Literary Heritage Haiti is a country long marked by its political unrest and economic depravity as a result of years of dictatorship, government corruption, and a large gap between the wealthy elite and profitable cities and the poverty-stricken non-industrial provinces.
A written or recorded literature was never a priority in Haitian culture, therefore, the number of internationally recognized Haitian authors is understandably few. In addition, Haitian women writers are rare due to the secondary positions they hold within the society, remaining mostly in the home or in non-professional occupations.
Although fiscally poor, Haiti is a culture rich in its language, folktales, customs, and community. The Haitian people often looked to their families and friends not only for support but also for forms of entertainment. In a sense, it was the effects of poverty and illiteracy that made the practice of storytelling an important and favorite pastime, allowing this craft to endure throughout the generations, preserving the nation’s culture and history.
Haitian literature was not known outside its borders until well into the 1960s, when the Civil Rights and Women’s movements pushed for social reforms and gave the Haitian people an impetus to search out and explore their voices. Still, it was not until the 1990s that Haiti and Haitian literature started to receive the attention it deserved. As more and more nations began to learned of Haiti’s oppression and the violence its people faced under the Duvalier government, the call for information about the country and its people increased. New emerging writers began to meet this demand, describing the horrors as well as the jewels of this besieged nation. These writers were creating a literature of social consciousness that demanded acknowledgement from the outside world. Their writing also served as a mirror in which to look back and examine their own background and culture.
When Haitian-born writer Edwidge Danticat began to write and record her memories of Haiti, fictionalizing them in her books, her writings became an extension of the oral tradition of her culture, capturing in print what was natural to her at an early age. What is present in Danticat’s work is Haiti’s painful history but also its uniqueness and beauty. It is this beauty and cultural lushness that are making people more open to Haitian literature and leading to changes in its presence and proliferation.
The Massacre River In an essay in Kreyol, describing a 1995 visit to the river, Danticat writes, ‘‘Between Haiti and the Dominican Republic flows a river filled with ghosts.’’ The Massacre River was named for a seventeeth-century bloodbath, but as Danticat makes clear, it has continued to live up to its name. The river divides the small Caribbean island of Hispaniola into the countries of Haiti and the Dominican Republic. Because the countries are so close, their fates have historically been intertwined. The Farming of Bones begins in the Republic, during the regime of General Rafael Trujillo.
Trujillo's Regime From 1930 to 1961, the Dominican Republic was ruled by General Rafael Leonidas Trujillo, whose ascension to power was inadvertently aided by American efforts to bolster stability in the Caribbean. American leaders were interested in the Caribbean because it was a gateway to the Panama Canal, central to U.S. shipping and trade interests, and the U.S. wanted to keep the area stable and free from European intervention. Because the nations in that area were poor, politically unstable, and, in the case of the Dominican Republic, still recovering from past Spanish rule, the U.S. took over Dominican finances, occupying the country from 1911 through 1916.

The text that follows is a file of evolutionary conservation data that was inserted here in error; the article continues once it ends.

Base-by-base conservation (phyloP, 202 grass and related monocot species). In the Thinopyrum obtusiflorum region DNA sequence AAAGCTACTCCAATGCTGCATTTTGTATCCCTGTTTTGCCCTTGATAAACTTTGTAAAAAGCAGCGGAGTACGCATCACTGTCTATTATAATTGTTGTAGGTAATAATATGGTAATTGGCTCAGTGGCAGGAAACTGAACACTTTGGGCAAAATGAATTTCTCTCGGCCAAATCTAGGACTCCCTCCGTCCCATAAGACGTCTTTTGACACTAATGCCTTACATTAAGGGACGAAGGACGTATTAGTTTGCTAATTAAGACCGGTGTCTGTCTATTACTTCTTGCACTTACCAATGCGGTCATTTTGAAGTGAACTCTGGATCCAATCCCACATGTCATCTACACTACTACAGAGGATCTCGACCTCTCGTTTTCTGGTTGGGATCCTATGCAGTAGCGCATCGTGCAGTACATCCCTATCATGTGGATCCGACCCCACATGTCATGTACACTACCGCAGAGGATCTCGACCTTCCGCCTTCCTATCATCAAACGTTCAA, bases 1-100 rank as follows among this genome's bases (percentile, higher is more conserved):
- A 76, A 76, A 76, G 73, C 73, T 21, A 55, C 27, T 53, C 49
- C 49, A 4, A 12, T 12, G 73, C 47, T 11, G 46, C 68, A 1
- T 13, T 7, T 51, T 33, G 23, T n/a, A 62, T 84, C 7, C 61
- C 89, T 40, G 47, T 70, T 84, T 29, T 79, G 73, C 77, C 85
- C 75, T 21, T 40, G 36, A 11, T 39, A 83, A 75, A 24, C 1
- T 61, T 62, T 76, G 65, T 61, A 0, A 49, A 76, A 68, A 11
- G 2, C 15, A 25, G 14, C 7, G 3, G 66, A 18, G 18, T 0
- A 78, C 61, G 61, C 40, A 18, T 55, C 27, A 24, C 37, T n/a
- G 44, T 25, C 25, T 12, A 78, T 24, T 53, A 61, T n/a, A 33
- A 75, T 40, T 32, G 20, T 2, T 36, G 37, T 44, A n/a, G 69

The harshness of this occupation offended Dominicans, and...
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when the American marines left the island in 1924, they left behind an armed National Guard. Trujillo, one of the officers of the guard, used his military connections to foster a coup six years later, remove then-President Vasquez from office, and establish his own dictatorship, which lasted over three decades.
Once in office, Trujillo killed anyone opposing him and sent his thugs through the countryside, armed with machine guns, to terrorize the population. Money and ownership of land was funneled to him, resulting in widespread poverty and uprooting of entire communities. Mail was censored, telephones were monitored, and citizens needed government permission to move or practice any profession.
In 1931, a devastating hurricane struck Haiti and the Dominican Republic, killing 2,000 people and injuring many more. Trujillo used the destruction to his advantage, taking absolute power in the crisis and controlling all medicine and building supplies. He imposed ‘‘emergency’’ taxes, never repealed. Naturally, resentment against him grew, and he murdered, tortured, or imprisoned anyone he suspected of disloyalty.
During this period, many Haitians crossed the border into the Dominican Republic, seeking work in the wake of the devastating hurricane. Their sheer numbers began to make some Dominicans uneasy, and there was a racist tone to this unease. As the book notes, Dominicans were told, ‘‘Our motherland is Spain, theirs is darkest Africa, you understand? They once came here only to cut sugarcane, but now there are more of them than there will ever be cane to cut, you understand? Our problem is one of dominion.… Those of us who love our country are taking measures to keep it our own.’’
Trujillo Orders Genocide In 1937, to stop this tide of humanity and implement these ‘‘measures,’’ Dominican troops killed between 10,000 and 15,000 Haitians. As Scott Adlerberg remarked in the Richmond Review, ‘‘None of those killed is anyone famous, nearly all the slaughtered are poor Haitians working as cheap labor in the neighboring country.’’ Danticat also notes that there is often no difference in color between the two sides, despite the insistence that ‘‘our motherland is Spain, theirs is darkest Africa.’’ Language is the only differentiating feature, and Dominican troops use the Haitians' inability to pronounce the trilled Spanish ‘‘r’’ in perejil, the word for parsley. ‘‘Que diga perejil,’’ the soldiers demanded, and anyone who answered ‘‘pewejil’’ would be shot as a Haitian.
Pace Danticat's story begins slowly, told with a languid, measured pace, set in a traditional agrarian society, and the first scene, after a dreamlike encounter between Amabelle and her lover Sebastien, involves the birth of twins, a boy and a girl, to her wealthy employer. At first, the book seems very much like many weighty classics of nineteenth-century literature, which begin with the birth of the protagonist.